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Louisiana considers a bill that would regulate medical marijuana use



  As national opinion about marijuana use trends from a shrug to "why not," Louisiana is considering a measure that would allow medical marijuana use in the state. Senate Bill 143 by state Sen. Fred Mills, R-New Iberia, passed the Louisiana Senate on May 4. The bill outlines to the Louisiana Board of Pharmacy and the Louisiana State Board of Medical Examiners the rules and regulations for "marijuana for therapeutic uses."

  An obscure state law already allows doctors to prescribe medical marijuana, but without legalizing dispensing and possession it's virtually useless. Mills' measure allows the Louisiana Board of Pharmacy to create a "specialty license" for up to 10 dispensaries throughout the state. It also allows for one grow site — "no more than one licensee and to no more than one geographic location" — to be determined by the state's Department of Agriculture and Forestry.

  SB 143 passed the Senate by a 22-13 vote. New Orleans-area senators voted for the bill, except one: Senate President John Alario, R-Westwego. Gov. Bobby Jindal has said he is open to medical marijuana use in the state, and the Louisiana Sheriffs' Association is supporting Mills' measure.

  In Washington, D.C., Louisiana's doctor-politicians are split on the issue. During 2014 debates, Louisiana's junior U.S. Sen. Bill Cassidy said he would support medical marijuana. U.S. Rep. John Fleming, however, warned on the floor of the U.S. House of Representatives last month that "smoking pot increases psychotic episodes by a factor of two to four times normal." Fleming voted against a measure that would allow the Department of Veterans Affairs to provide veterans with information about medical marijuana. Louisiana's other doctor U.S. Reps. Charles Boustany and Ralph Abraham also voted against the measure.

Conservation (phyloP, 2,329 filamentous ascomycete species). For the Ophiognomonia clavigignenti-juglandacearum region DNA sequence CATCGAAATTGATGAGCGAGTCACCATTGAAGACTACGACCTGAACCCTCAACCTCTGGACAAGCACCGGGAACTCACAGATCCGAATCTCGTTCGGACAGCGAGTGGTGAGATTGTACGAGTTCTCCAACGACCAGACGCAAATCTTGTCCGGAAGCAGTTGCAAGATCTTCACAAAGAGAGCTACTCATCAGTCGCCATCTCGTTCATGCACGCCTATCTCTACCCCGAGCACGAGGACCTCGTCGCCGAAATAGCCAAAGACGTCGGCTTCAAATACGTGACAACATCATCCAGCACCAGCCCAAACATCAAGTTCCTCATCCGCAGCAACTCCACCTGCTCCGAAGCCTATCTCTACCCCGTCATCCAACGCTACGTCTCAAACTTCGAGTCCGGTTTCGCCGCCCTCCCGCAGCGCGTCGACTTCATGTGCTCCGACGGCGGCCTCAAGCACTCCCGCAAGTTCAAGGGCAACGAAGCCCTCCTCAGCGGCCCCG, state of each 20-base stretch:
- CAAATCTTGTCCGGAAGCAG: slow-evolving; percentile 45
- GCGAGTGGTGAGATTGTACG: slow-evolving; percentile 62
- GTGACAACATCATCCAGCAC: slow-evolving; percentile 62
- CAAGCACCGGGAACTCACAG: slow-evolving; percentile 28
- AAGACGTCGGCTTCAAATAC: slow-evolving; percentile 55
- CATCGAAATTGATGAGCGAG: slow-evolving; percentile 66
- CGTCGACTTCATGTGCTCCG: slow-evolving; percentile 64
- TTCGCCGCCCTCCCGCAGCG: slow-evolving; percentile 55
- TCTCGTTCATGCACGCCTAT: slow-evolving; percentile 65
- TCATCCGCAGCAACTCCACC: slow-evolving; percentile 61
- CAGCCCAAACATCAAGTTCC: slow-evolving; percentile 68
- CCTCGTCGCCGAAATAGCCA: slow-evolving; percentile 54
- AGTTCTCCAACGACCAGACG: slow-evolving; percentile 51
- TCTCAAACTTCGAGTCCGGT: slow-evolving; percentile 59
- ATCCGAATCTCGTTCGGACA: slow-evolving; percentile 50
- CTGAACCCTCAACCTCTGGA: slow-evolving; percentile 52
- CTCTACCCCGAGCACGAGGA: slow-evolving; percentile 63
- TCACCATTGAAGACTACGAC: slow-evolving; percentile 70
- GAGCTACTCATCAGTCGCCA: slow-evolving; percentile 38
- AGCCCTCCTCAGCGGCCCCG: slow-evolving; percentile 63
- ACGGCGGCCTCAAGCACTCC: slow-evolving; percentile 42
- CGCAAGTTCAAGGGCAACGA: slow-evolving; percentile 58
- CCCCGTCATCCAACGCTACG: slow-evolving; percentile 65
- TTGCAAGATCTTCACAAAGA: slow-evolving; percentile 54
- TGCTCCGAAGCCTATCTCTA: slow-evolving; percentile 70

Meanwhile, retired Air Force Col. Rob Maness, who ran for the U.S. Senate last year and said during the campaign that he did not support medical marijuana, has changed his position. Maness recently wrote to his supporters following the Senate vote that he is "proud to live in a state that has passed a measure that is both reasonable to patients who badly need the medication and addresses law enforcement concerns."

  "This legislation fills a legal gap that has stood unfilled for years, keeping the medications from those who need it," Maness said.

  There's little chance that the state will tackle recreational pot use, which has been legalized in Alaska, Oregon, Colorado, Washington State and Washington, D.C. State Rep. Dalton Honore, D-Baton Rouge, wants to put marijuana legalization on the 2016 ballot, but he put his House Bill 117 on ice May 6 when he realized he didn't have enough support in the House Criminal Justice Committee.

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